News 04.18.19 : Today’s Articles of Interest from Around the Internets

The Buddhist monks from Namgyal monastery in India engage in a ritual that involves the creation of intricate patterns of coloured sand, known as mandalas. As large as three metres across, each mandala requires a couple of weeks of painstaking work, in which several monks in orange robes bend over a flat surface and scratch metallic vials. The vials extrude sand from tiny spouts, a few grains at a time, onto areas bounded by carefully measured chalk marks. Slowly, slowly, the ancient pattern is made. After the thing is completed, the monks say a prayer, pause a moment, and then sweep it all up in five minutes.

Although I haven’t witnessed this particular ritual, I’ve seen a number of mandalas during my travels in Southeast Asia. For Buddhists, the creation and destruction of a mandala symbolises the impermanence of earthly existence. But the ritual also reminds me of the profound symbiosis of order and disorder at the core of our world.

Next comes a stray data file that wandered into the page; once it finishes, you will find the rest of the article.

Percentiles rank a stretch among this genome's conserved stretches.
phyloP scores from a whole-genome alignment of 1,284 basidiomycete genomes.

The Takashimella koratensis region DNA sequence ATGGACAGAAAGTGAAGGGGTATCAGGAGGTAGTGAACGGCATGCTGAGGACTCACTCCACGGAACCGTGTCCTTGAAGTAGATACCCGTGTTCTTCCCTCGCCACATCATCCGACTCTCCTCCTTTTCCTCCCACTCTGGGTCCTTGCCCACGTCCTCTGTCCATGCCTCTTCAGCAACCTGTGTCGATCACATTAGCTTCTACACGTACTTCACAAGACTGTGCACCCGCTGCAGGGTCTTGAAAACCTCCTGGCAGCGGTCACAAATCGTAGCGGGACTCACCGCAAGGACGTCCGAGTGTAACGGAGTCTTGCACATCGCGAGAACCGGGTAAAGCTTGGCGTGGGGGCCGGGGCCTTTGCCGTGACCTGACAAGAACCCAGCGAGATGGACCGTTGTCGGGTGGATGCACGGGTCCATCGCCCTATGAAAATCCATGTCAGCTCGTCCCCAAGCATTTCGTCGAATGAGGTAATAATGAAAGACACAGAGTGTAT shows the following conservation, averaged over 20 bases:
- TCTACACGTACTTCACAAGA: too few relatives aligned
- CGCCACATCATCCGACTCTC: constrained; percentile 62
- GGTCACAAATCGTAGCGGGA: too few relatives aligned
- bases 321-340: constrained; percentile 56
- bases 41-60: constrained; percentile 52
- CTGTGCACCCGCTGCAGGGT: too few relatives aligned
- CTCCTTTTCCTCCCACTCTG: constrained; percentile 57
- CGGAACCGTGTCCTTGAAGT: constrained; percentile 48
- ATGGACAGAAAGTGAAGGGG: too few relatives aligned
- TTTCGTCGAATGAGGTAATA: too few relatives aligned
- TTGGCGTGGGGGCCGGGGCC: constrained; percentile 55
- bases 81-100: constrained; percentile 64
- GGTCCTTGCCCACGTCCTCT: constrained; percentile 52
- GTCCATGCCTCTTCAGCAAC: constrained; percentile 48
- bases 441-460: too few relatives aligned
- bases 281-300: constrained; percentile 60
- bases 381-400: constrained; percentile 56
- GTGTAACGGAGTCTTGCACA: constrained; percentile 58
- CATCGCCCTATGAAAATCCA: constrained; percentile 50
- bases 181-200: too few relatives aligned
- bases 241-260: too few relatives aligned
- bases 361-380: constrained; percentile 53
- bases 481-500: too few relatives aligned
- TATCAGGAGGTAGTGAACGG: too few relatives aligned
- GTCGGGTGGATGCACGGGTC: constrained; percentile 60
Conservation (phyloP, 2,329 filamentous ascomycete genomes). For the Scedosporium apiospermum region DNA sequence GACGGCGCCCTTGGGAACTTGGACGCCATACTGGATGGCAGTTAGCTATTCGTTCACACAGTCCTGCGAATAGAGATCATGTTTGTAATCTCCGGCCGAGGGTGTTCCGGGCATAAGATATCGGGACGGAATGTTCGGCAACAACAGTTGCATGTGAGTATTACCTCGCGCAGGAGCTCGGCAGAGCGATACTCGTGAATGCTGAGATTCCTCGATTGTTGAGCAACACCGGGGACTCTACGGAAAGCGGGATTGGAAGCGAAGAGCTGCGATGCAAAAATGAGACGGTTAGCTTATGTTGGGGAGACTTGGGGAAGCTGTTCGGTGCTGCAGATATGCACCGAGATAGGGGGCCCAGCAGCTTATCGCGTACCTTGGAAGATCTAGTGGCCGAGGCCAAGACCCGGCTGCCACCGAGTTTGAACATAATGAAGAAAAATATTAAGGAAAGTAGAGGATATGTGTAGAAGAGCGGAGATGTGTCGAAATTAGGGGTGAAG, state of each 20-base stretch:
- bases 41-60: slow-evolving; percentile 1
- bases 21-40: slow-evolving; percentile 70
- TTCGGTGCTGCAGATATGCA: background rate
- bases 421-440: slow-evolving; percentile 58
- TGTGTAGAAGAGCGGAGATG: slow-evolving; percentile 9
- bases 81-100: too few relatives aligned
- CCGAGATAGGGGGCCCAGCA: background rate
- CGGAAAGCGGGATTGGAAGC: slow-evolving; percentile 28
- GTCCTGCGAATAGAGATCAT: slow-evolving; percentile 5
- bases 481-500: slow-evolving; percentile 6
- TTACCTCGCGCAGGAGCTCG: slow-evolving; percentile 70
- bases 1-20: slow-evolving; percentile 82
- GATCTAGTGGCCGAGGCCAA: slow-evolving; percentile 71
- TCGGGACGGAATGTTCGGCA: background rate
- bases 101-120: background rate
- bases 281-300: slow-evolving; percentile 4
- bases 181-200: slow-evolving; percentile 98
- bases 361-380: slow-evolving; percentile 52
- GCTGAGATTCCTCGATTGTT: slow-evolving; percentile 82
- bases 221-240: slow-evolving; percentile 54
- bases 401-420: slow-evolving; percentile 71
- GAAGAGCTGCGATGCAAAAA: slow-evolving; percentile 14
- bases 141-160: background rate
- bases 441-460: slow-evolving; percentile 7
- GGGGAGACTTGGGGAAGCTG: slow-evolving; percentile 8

Somewhat surprisingly, nature not only requires disorder but thrives on it. Planets, stars, life, even the direction of time all depend on disorder. And we human beings as well. Especially if, along with disorder, we group together such concepts as randomness, novelty, spontaneity, free will and unpredictability. We might put all of these ideas in the same psychic basket. Within the oppositional category of order, we can gather together notions such as systems, law, reason, rationality, pattern, predictability. While the different clusters of concepts are not mirror images of one another, like twilight and dawn, they have much in common.

Read the rest of this article at: aeon

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Looking For Shakespeare’s Library